Although this option requires a low upfront investment, it entails a large facility footprint, high power usage and more manual labor, making it more feasible for processing lower numbers of drives. Also, with each desktop requiring a keyboard, mouse and monitor, it may not create a convincing environment for ISO or other regulatory audits, and the high power consumption can be a drawback for sustainability-minded customers.

Self-made appliance. If higher volumes of drives must be processed and budget is an issue, some recyclers choose to reduce footprint and power consumption by building an appliance from scrap materials to run data erasure software. This may entail using cabinets using scrap servers, with cardboard or other materials separating drives for cooling. While this approach makes for more efficient operations with less manual intervention, the result may not create a credible environment in the case of an audit, and equipment reliability may be an issue.
 

Using Commercial Solutions
Recyclers and ITADs that must erase high volumes of loose drives often find that a commercial erasure appliance with integrated data erasure software or disk duplication hardware adapted for firmware erasure is the overall best option. These options offers a small footprint, lower power requirements, reduced manual intervention and a professional appearance, but costs and flexibility must be considered.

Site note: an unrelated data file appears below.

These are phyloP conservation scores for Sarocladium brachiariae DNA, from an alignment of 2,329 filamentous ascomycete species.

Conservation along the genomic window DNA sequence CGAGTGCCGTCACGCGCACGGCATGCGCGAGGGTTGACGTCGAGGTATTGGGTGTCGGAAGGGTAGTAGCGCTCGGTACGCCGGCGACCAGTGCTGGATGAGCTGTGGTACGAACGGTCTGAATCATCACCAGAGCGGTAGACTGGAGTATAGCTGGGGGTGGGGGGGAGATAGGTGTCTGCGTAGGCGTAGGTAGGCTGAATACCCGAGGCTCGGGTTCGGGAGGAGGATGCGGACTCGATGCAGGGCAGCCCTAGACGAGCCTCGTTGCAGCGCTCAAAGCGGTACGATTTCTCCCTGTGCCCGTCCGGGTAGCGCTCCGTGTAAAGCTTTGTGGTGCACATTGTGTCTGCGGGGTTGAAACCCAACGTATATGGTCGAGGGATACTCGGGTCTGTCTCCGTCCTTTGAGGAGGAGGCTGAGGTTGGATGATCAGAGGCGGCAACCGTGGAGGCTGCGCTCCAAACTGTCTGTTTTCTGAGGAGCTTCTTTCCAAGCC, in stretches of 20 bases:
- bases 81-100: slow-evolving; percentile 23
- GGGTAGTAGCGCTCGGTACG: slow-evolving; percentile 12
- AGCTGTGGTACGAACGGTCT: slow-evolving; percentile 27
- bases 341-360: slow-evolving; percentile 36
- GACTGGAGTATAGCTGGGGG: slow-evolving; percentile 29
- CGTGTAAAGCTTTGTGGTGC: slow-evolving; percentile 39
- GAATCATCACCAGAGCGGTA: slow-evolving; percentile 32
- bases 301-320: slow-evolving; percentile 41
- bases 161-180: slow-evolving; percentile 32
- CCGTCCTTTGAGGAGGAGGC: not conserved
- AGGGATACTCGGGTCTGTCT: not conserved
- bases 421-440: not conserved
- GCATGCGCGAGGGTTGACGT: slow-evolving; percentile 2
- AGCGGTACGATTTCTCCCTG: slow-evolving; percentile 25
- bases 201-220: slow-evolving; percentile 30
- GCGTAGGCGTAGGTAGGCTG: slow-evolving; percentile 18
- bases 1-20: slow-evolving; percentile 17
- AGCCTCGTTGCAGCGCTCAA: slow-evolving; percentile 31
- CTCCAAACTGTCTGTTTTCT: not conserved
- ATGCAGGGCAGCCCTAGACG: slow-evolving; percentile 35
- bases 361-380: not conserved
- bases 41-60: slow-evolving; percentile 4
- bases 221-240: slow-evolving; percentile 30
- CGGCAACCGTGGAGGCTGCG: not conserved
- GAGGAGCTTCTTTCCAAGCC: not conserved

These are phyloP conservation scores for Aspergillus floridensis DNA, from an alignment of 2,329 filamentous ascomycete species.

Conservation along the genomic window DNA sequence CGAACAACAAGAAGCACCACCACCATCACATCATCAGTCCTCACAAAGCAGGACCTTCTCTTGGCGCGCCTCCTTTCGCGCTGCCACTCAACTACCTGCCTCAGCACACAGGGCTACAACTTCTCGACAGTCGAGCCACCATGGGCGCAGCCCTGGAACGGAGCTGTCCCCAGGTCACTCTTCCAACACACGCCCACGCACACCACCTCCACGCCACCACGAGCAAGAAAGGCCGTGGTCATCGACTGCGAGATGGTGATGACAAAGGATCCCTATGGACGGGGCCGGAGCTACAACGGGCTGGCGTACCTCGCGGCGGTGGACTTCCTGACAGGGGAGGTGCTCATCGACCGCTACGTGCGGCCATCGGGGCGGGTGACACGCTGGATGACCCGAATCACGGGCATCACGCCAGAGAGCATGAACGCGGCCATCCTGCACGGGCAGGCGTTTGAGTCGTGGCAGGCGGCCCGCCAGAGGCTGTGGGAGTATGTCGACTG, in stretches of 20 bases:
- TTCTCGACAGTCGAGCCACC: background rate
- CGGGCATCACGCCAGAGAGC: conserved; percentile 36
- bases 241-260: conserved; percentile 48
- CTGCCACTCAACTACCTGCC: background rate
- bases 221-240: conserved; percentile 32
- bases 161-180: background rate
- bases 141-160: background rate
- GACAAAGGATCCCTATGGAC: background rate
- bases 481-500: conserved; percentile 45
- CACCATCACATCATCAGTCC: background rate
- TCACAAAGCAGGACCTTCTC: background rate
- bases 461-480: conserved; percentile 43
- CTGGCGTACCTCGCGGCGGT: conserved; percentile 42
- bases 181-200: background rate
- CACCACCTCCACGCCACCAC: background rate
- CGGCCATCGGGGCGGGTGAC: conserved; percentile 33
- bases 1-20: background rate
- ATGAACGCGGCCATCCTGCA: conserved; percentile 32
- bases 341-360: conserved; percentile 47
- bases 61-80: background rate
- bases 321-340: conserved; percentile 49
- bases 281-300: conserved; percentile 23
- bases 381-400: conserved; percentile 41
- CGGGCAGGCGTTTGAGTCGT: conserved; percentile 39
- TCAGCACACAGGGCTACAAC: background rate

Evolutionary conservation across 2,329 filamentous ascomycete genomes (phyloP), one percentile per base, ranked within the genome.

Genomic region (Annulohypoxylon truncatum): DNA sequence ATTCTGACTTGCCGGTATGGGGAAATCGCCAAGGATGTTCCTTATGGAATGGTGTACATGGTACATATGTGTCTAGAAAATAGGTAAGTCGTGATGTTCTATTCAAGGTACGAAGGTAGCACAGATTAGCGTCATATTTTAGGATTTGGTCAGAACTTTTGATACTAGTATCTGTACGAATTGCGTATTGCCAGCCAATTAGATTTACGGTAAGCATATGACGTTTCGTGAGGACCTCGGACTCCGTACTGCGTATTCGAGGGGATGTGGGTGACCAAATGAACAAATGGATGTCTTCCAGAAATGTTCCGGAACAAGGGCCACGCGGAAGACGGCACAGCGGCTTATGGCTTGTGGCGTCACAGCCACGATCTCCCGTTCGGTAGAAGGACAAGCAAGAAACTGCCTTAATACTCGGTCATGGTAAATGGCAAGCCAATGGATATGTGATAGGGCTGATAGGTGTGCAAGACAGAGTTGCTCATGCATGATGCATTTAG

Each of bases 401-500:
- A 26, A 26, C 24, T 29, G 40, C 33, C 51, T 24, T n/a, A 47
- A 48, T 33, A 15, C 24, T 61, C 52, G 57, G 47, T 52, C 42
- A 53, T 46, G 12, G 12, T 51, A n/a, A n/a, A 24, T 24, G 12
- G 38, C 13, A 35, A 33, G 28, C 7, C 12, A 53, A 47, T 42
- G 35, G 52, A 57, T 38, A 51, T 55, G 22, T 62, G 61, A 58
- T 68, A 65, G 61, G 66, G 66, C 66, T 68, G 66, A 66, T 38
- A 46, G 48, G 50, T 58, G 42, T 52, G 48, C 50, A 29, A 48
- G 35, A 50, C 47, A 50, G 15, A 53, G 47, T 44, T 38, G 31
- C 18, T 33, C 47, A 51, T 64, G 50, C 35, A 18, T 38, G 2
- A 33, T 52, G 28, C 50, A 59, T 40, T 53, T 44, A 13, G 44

Disk duplication hardware. Disk duplication hardware is comprised of hardware and firmware and typically erases 40 to 60 disks at once. However, because it is so specialized, it often comes with a steeper price. In addition, the hardware only works with one type of disk, meaning different versions are required for each hardware type typically encountered, which may be cost prohibitive. Also, erasure reports may not be compatible with or uploadable to other systems.

Also, disk duplication hardware can be quite large. If a customer would like loose drives erased on site, the hardware may not be efficiently transportable.

Commercial appliance with integrated data erasure software. Commercial appliances can offer a cost-effective and flexible method for erasing a variety of drives, as long as they are paired with software capable of erasing multiple drive types, like certified data erasure software. The appliance's size and drive support can be tailored to the organization's needs, creating a tower or a cabinet of multiple levels with different enclosures for the various drive types. With certified data erasure, administrators can simultaneously erase a variety of loose drive types, from PC drives to server disks and storage system drives, as well as full systems, such as PCs and servers, via the facility LAN (local area network).